Child poverty in New Zealand is back in the public spotlight following release of the 2018 Child Poverty Monitor report last week.
The report contains sobering numbers based on data from the Ministries of Health, Social Development and Education. One in five New Zealand children live in homes without sufficient healthy food or enough food at all. Children living in our country’s most disadvantaged communities are reportedly twice as likely to be hospitalised than those living in our advantaged communities.
Plainly child poverty extracts a heavy toll on those children who live it. It is they who experience going hungry, feeling sick, being cold and missing out. It is their families and caregivers who struggle to meet their basic needs each and every day. It is the happy childhood that we wish for each child living in New Zealand that these children miss.
But the toll of child poverty is also felt much more widely. It is borne in our nation’s medical facilities, our hospitals, our schools, our kindergartens and, sometimes regrettably, our criminal justice sector. Whether we realise it or not, child poverty impacts each of us in this country.
While hardly novel for me to say that child poverty does more than just extract a high toll on our state systems, I suspect at least some of us do not realise the huge price we pay as a country for it. That may be because some of us only experience a passing awareness of child poverty. We know it exists, we read and hear about it and may even read about it in the Child Poverty Monitor report, but we do not see it in our own street. We drive to work past suburbs with concentrated poverty and significant socio-economic challenges but we do not stop there. We have fleeting encounters with poorer workers who clean our office buildings but we know nothing of the detail of their lives.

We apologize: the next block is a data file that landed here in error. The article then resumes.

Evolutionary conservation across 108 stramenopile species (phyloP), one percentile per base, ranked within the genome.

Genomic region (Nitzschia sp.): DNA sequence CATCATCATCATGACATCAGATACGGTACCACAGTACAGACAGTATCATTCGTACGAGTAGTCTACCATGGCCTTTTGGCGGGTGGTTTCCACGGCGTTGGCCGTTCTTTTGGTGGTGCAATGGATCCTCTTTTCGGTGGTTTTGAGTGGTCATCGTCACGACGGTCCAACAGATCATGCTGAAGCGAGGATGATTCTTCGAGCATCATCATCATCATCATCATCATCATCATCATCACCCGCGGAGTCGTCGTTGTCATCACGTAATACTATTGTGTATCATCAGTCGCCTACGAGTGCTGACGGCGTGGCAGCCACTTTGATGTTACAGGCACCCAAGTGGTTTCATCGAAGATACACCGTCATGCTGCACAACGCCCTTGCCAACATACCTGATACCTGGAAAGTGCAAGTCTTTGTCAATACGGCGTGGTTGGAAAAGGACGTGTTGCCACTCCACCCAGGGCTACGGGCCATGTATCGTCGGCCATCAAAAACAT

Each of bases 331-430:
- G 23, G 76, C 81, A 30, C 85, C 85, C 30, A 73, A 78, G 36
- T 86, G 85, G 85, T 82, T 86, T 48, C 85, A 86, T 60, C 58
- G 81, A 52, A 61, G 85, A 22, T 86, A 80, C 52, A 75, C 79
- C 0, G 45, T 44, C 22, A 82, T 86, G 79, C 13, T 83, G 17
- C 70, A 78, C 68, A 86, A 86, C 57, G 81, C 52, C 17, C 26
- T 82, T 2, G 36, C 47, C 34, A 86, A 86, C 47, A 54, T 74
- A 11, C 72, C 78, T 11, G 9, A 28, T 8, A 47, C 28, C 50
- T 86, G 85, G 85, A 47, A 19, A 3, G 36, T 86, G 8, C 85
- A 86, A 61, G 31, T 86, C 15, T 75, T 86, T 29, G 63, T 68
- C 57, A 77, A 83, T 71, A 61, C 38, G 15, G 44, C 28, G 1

We celebrate the success stories of children who beat the odds and overcome the obstacles that living in poverty creates to become productive adults but we seldom think about changing the odds for all children in poverty. Rather we live our busy and full lives with fleeting interest in reports or government policies aimed at lifting children out of poverty. We care but we are preoccupied. We want someone to do whatever it takes to help all children in our country out of poverty, so they reach their full potential, but that person is not us.
Yet we also know communities matters. Offering through online volunteer platforms like HelpTank [https://helptank.nz/] to help and engage with groups already helping children living in poverty might provide useful additional support. Making donations of goods and money to such groups could also be really valuable. Pitching in, turning up, helping out, giving back is something we all can do. If enough of us do it, the 2019 Child Poverty Monitor report might even make for better reading.